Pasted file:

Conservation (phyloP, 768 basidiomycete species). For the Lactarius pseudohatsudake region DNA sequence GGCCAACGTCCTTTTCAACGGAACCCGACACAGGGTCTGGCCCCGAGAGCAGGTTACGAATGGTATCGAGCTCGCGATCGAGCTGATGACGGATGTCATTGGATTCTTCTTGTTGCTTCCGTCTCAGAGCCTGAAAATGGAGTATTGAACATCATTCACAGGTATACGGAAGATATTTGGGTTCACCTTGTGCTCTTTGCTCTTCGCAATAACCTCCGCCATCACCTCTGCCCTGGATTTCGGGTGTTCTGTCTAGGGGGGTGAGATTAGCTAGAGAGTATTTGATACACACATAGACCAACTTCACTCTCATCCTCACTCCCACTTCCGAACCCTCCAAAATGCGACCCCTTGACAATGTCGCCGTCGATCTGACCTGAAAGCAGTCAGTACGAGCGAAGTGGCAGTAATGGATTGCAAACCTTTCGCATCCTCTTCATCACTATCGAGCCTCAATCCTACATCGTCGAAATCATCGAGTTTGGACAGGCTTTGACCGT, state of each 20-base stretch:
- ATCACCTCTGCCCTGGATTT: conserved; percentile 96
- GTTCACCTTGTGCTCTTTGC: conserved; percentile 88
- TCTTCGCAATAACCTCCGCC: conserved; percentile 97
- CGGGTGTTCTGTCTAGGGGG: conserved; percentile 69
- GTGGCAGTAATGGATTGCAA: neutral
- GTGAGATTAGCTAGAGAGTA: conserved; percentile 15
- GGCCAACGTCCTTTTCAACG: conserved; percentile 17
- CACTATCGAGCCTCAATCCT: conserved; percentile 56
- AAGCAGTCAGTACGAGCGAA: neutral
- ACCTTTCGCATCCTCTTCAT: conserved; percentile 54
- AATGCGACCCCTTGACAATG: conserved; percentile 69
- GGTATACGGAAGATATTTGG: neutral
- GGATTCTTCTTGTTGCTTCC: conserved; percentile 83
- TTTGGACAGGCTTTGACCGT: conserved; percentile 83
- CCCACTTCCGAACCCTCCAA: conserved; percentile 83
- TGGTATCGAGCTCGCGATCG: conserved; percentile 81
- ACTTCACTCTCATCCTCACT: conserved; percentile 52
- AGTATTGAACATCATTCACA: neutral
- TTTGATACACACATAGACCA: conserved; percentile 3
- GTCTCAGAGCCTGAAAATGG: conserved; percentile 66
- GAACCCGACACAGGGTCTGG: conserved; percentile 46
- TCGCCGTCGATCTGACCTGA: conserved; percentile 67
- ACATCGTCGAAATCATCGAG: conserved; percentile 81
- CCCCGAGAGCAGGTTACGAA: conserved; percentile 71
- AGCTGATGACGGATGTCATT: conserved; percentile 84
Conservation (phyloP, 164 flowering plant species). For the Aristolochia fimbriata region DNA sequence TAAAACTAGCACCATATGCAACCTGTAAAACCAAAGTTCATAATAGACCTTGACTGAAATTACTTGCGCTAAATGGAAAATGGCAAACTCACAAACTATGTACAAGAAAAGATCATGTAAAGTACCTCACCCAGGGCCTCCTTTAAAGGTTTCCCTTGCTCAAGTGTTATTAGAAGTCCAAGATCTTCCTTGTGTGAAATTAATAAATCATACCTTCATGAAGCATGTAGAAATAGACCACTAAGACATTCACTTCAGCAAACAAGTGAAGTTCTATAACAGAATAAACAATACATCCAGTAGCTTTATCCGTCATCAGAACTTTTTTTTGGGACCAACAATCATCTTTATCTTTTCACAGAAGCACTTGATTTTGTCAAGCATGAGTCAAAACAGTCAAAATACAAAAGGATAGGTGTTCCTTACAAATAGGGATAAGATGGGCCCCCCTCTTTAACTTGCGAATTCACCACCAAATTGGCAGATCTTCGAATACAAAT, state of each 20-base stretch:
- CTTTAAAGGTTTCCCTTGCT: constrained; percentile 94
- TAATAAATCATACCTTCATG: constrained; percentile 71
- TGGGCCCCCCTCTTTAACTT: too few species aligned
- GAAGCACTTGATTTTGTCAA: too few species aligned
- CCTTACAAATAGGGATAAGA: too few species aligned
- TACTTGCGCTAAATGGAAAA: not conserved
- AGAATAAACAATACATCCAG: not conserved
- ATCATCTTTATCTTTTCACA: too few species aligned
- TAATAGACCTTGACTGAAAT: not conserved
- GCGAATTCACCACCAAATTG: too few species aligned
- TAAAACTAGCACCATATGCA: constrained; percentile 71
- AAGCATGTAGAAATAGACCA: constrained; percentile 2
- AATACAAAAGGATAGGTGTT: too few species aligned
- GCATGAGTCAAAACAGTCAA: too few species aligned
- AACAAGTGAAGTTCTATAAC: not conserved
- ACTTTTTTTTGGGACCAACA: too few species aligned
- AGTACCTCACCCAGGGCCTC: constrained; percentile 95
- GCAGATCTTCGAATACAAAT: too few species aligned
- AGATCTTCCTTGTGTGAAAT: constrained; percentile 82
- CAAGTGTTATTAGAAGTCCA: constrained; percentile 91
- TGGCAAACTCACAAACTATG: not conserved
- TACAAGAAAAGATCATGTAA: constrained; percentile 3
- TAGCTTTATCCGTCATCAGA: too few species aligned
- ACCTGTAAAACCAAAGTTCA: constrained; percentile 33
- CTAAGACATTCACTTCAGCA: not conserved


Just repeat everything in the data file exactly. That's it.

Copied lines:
Conservation (phyloP, 768 basidiomycete species). For the Lactarius pseudohatsudake region DNA sequence GGCCAACGTCCTTTTCAACGGAACCCGACACAGGGTCTGGCCCCGAGAGCAGGTTACGAATGGTATCGAGCTCGCGATCGAGCTGATGACGGATGTCATTGGATTCTTCTTGTTGCTTCCGTCTCAGAGCCTGAAAATGGAGTATTGAACATCATTCACAGGTATACGGAAGATATTTGGGTTCACCTTGTGCTCTTTGCTCTTCGCAATAACCTCCGCCATCACCTCTGCCCTGGATTTCGGGTGTTCTGTCTAGGGGGGTGAGATTAGCTAGAGAGTATTTGATACACACATAGACCAACTTCACTCTCATCCTCACTCCCACTTCCGAACCCTCCAAAATGCGACCCCTTGACAATGTCGCCGTCGATCTGACCTGAAAGCAGTCAGTACGAGCGAAGTGGCAGTAATGGATTGCAAACCTTTCGCATCCTCTTCATCACTATCGAGCCTCAATCCTACATCGTCGAAATCATCGAGTTTGGACAGGCTTTGACCGT, state of each 20-base stretch:
- ATCACCTCTGCCCTGGATTT: conserved; percentile 96
- GTTCACCTTGTGCTCTTTGC: conserved; percentile 88
- TCTTCGCAATAACCTCCGCC: conserved; percentile 97
- CGGGTGTTCTGTCTAGGGGG: conserved; percentile 69
- GTGGCAGTAATGGATTGCAA: neutral
- GTGAGATTAGCTAGAGAGTA: conserved; percentile 15
- GGCCAACGTCCTTTTCAACG: conserved; percentile 17
- CACTATCGAGCCTCAATCCT: conserved; percentile 56
- AAGCAGTCAGTACGAGCGAA: neutral
- ACCTTTCGCATCCTCTTCAT: conserved; percentile 54
- AATGCGACCCCTTGACAATG: conserved; percentile 69
- GGTATACGGAAGATATTTGG: neutral
- GGATTCTTCTTGTTGCTTCC: conserved; percentile 83
- TTTGGACAGGCTTTGACCGT: conserved; percentile 83
- CCCACTTCCGAACCCTCCAA: conserved; percentile 83
- TGGTATCGAGCTCGCGATCG: conserved; percentile 81
- ACTTCACTCTCATCCTCACT: conserved; percentile 52
- AGTATTGAACATCATTCACA: neutral
- TTTGATACACACATAGACCA: conserved; percentile 3
- GTCTCAGAGCCTGAAAATGG: conserved; percentile 66
- GAACCCGACACAGGGTCTGG: conserved; percentile 46
- TCGCCGTCGATCTGACCTGA: conserved; percentile 67
- ACATCGTCGAAATCATCGAG: conserved; percentile 81
- CCCCGAGAGCAGGTTACGAA: conserved; percentile 71
- AGCTGATGACGGATGTCATT: conserved; percentile 84
Conservation (phyloP, 164 flowering plant species). For the Aristolochia fimbriata region DNA sequence TAAAACTAGCACCATATGCAACCTGTAAAACCAAAGTTCATAATAGACCTTGACTGAAATTACTTGCGCTAAATGGAAAATGGCAAACTCACAAACTATGTACAAGAAAAGATCATGTAAAGTACCTCACCCAGGGCCTCCTTTAAAGGTTTCCCTTGCTCAAGTGTTATTAGAAGTCCAAGATCTTCCTTGTGTGAAATTAATAAATCATACCTTCATGAAGCATGTAGAAATAGACCACTAAGACATTCACTTCAGCAAACAAGTGAAGTTCTATAACAGAATAAACAATACATCCAGTAGCTTTATCCGTCATCAGAACTTTTTTTTGGGACCAACAATCATCTTTATCTTTTCACAGAAGCACTTGATTTTGTCAAGCATGAGTCAAAACAGTCAAAATACAAAAGGATAGGTGTTCCTTACAAATAGGGATAAGATGGGCCCCCCTCTTTAACTTGCGAATTCACCACCAAATTGGCAGATCTTCGAATACAAAT, state of each 20-base stretch:
- CTTTAAAGGTTTCCCTTGCT: constrained; percentile 94
- TAATAAATCATACCTTCATG: constrained; percentile 71
- TGGGCCCCCCTCTTTAACTT: too few species aligned
- GAAGCACTTGATTTTGTCAA: too few species aligned
- CCTTACAAATAGGGATAAGA: too few species aligned
- TACTTGCGCTAAATGGAAAA: not conserved
- AGAATAAACAATACATCCAG: not conserved
- ATCATCTTTATCTTTTCACA: too few species aligned
- TAATAGACCTTGACTGAAAT: not conserved
- GCGAATTCACCACCAAATTG: too few species aligned
- TAAAACTAGCACCATATGCA: constrained; percentile 71
- AAGCATGTAGAAATAGACCA: constrained; percentile 2
- AATACAAAAGGATAGGTGTT: too few species aligned
- GCATGAGTCAAAACAGTCAA: too few species aligned
- AACAAGTGAAGTTCTATAAC: not conserved
- ACTTTTTTTTGGGACCAACA: too few species aligned
- AGTACCTCACCCAGGGCCTC: constrained; percentile 95
- GCAGATCTTCGAATACAAAT: too few species aligned
- AGATCTTCCTTGTGTGAAAT: constrained; percentile 82
- CAAGTGTTATTAGAAGTCCA: constrained; percentile 91
- TGGCAAACTCACAAACTATG: not conserved
- TACAAGAAAAGATCATGTAA: constrained; percentile 3
- TAGCTTTATCCGTCATCAGA: too few species aligned
- ACCTGTAAAACCAAAGTTCA: constrained; percentile 33
- CTAAGACATTCACTTCAGCA: not conserved